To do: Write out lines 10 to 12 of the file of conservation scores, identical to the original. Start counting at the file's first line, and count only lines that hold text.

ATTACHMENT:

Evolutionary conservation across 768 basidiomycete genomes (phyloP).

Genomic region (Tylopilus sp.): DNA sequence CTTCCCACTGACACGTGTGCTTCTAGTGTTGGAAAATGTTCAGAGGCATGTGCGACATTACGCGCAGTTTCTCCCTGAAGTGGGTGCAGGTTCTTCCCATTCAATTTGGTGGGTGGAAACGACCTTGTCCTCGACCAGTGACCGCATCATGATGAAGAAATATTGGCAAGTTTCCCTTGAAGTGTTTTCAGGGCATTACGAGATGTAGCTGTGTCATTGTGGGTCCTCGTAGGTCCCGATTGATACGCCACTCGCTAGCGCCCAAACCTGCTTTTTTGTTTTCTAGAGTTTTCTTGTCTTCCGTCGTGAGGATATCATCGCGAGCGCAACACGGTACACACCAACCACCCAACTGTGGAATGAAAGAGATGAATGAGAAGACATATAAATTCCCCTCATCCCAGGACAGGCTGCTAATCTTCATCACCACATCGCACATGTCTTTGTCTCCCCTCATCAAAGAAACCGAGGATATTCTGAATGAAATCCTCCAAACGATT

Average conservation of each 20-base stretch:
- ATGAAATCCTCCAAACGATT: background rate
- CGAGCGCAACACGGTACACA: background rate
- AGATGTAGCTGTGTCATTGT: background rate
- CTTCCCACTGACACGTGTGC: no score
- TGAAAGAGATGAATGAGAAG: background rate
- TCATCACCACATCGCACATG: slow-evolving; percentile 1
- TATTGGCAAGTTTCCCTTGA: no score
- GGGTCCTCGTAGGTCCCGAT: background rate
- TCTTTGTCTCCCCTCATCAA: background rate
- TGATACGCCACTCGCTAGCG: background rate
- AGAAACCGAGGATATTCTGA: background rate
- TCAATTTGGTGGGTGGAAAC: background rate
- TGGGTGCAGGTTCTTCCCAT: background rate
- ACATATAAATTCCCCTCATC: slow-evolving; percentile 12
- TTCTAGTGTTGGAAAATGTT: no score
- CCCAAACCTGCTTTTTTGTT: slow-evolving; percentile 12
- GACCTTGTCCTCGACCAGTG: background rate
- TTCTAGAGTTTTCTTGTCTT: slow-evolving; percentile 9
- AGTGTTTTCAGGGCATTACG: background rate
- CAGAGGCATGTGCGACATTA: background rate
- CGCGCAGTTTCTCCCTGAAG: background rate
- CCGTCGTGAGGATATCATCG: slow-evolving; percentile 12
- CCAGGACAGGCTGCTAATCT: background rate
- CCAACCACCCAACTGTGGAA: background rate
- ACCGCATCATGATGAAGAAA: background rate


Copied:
- TATTGGCAAGTTTCCCTTGA: no score
- GGGTCCTCGTAGGTCCCGAT: background rate
- TCTTTGTCTCCCCTCATCAA: background rate